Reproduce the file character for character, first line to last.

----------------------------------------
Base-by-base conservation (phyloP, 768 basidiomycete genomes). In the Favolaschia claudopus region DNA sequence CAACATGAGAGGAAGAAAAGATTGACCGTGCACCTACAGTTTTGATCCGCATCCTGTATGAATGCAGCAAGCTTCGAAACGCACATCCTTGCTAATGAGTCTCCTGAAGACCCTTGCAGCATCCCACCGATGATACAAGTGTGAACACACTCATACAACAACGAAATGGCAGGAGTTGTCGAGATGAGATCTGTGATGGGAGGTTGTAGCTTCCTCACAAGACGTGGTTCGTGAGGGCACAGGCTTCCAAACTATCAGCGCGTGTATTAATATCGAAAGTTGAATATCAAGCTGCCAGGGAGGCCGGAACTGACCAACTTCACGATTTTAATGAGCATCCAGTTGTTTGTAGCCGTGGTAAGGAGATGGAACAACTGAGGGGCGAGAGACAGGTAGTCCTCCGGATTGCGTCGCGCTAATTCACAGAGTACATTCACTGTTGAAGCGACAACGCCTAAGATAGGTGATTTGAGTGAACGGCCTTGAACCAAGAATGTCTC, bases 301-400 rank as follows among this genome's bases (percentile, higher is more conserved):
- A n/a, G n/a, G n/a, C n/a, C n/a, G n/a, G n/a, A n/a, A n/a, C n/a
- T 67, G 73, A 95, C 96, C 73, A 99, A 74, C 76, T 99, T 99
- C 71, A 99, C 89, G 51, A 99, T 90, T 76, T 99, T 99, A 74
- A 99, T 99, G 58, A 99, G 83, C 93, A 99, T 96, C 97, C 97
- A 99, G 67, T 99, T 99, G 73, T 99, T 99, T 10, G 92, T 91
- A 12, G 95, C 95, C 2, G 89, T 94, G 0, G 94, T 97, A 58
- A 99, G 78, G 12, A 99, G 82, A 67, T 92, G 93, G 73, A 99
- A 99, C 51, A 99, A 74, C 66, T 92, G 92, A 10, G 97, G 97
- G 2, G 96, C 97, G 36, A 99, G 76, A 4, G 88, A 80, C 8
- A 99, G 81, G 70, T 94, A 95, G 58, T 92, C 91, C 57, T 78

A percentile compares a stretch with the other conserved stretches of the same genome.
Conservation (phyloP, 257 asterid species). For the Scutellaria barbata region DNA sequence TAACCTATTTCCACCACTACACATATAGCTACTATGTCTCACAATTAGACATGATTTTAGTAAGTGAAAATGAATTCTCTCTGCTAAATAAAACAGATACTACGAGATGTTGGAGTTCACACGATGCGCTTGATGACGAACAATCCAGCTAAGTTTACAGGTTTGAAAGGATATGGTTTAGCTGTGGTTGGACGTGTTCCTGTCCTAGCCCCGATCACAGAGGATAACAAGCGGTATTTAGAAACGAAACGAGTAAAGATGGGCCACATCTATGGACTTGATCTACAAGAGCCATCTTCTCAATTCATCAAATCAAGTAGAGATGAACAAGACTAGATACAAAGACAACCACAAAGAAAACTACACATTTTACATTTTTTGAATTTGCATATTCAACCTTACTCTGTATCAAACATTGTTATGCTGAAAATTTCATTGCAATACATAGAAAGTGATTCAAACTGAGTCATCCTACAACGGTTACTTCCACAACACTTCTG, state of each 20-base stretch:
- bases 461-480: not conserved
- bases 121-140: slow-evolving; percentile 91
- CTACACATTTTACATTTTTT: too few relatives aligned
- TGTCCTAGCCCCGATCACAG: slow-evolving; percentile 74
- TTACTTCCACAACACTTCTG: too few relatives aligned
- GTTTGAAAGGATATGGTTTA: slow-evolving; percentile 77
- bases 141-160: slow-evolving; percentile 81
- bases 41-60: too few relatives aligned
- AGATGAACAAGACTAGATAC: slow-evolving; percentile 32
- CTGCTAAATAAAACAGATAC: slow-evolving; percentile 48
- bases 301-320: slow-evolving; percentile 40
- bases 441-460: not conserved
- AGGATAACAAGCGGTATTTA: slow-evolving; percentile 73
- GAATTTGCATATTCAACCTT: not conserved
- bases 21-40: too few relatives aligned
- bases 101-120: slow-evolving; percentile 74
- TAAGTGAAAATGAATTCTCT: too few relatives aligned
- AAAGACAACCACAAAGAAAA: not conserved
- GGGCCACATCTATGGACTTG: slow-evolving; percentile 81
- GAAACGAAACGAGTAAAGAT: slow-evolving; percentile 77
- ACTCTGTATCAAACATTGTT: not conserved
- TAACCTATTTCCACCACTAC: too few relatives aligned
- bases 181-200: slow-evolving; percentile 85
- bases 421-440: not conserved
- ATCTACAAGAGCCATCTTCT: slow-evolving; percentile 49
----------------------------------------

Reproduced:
Base-by-base conservation (phyloP, 768 basidiomycete genomes). In the Favolaschia claudopus region DNA sequence CAACATGAGAGGAAGAAAAGATTGACCGTGCACCTACAGTTTTGATCCGCATCCTGTATGAATGCAGCAAGCTTCGAAACGCACATCCTTGCTAATGAGTCTCCTGAAGACCCTTGCAGCATCCCACCGATGATACAAGTGTGAACACACTCATACAACAACGAAATGGCAGGAGTTGTCGAGATGAGATCTGTGATGGGAGGTTGTAGCTTCCTCACAAGACGTGGTTCGTGAGGGCACAGGCTTCCAAACTATCAGCGCGTGTATTAATATCGAAAGTTGAATATCAAGCTGCCAGGGAGGCCGGAACTGACCAACTTCACGATTTTAATGAGCATCCAGTTGTTTGTAGCCGTGGTAAGGAGATGGAACAACTGAGGGGCGAGAGACAGGTAGTCCTCCGGATTGCGTCGCGCTAATTCACAGAGTACATTCACTGTTGAAGCGACAACGCCTAAGATAGGTGATTTGAGTGAACGGCCTTGAACCAAGAATGTCTC, bases 301-400 rank as follows among this genome's bases (percentile, higher is more conserved):
- A n/a, G n/a, G n/a, C n/a, C n/a, G n/a, G n/a, A n/a, A n/a, C n/a
- T 67, G 73, A 95, C 96, C 73, A 99, A 74, C 76, T 99, T 99
- C 71, A 99, C 89, G 51, A 99, T 90, T 76, T 99, T 99, A 74
- A 99, T 99, G 58, A 99, G 83, C 93, A 99, T 96, C 97, C 97
- A 99, G 67, T 99, T 99, G 73, T 99, T 99, T 10, G 92, T 91
- A 12, G 95, C 95, C 2, G 89, T 94, G 0, G 94, T 97, A 58
- A 99, G 78, G 12, A 99, G 82, A 67, T 92, G 93, G 73, A 99
- A 99, C 51, A 99, A 74, C 66, T 92, G 92, A 10, G 97, G 97
- G 2, G 96, C 97, G 36, A 99, G 76, A 4, G 88, A 80, C 8
- A 99, G 81, G 70, T 94, A 95, G 58, T 92, C 91, C 57, T 78

A percentile compares a stretch with the other conserved stretches of the same genome.
Conservation (phyloP, 257 asterid species). For the Scutellaria barbata region DNA sequence TAACCTATTTCCACCACTACACATATAGCTACTATGTCTCACAATTAGACATGATTTTAGTAAGTGAAAATGAATTCTCTCTGCTAAATAAAACAGATACTACGAGATGTTGGAGTTCACACGATGCGCTTGATGACGAACAATCCAGCTAAGTTTACAGGTTTGAAAGGATATGGTTTAGCTGTGGTTGGACGTGTTCCTGTCCTAGCCCCGATCACAGAGGATAACAAGCGGTATTTAGAAACGAAACGAGTAAAGATGGGCCACATCTATGGACTTGATCTACAAGAGCCATCTTCTCAATTCATCAAATCAAGTAGAGATGAACAAGACTAGATACAAAGACAACCACAAAGAAAACTACACATTTTACATTTTTTGAATTTGCATATTCAACCTTACTCTGTATCAAACATTGTTATGCTGAAAATTTCATTGCAATACATAGAAAGTGATTCAAACTGAGTCATCCTACAACGGTTACTTCCACAACACTTCTG, state of each 20-base stretch:
- bases 461-480: not conserved
- bases 121-140: slow-evolving; percentile 91
- CTACACATTTTACATTTTTT: too few relatives aligned
- TGTCCTAGCCCCGATCACAG: slow-evolving; percentile 74
- TTACTTCCACAACACTTCTG: too few relatives aligned
- GTTTGAAAGGATATGGTTTA: slow-evolving; percentile 77
- bases 141-160: slow-evolving; percentile 81
- bases 41-60: too few relatives aligned
- AGATGAACAAGACTAGATAC: slow-evolving; percentile 32
- CTGCTAAATAAAACAGATAC: slow-evolving; percentile 48
- bases 301-320: slow-evolving; percentile 40
- bases 441-460: not conserved
- AGGATAACAAGCGGTATTTA: slow-evolving; percentile 73
- GAATTTGCATATTCAACCTT: not conserved
- bases 21-40: too few relatives aligned
- bases 101-120: slow-evolving; percentile 74
- TAAGTGAAAATGAATTCTCT: too few relatives aligned
- AAAGACAACCACAAAGAAAA: not conserved
- GGGCCACATCTATGGACTTG: slow-evolving; percentile 81
- GAAACGAAACGAGTAAAGAT: slow-evolving; percentile 77
- ACTCTGTATCAAACATTGTT: not conserved
- TAACCTATTTCCACCACTAC: too few relatives aligned
- bases 181-200: slow-evolving; percentile 85
- bases 421-440: not conserved
- ATCTACAAGAGCCATCTTCT: slow-evolving; percentile 49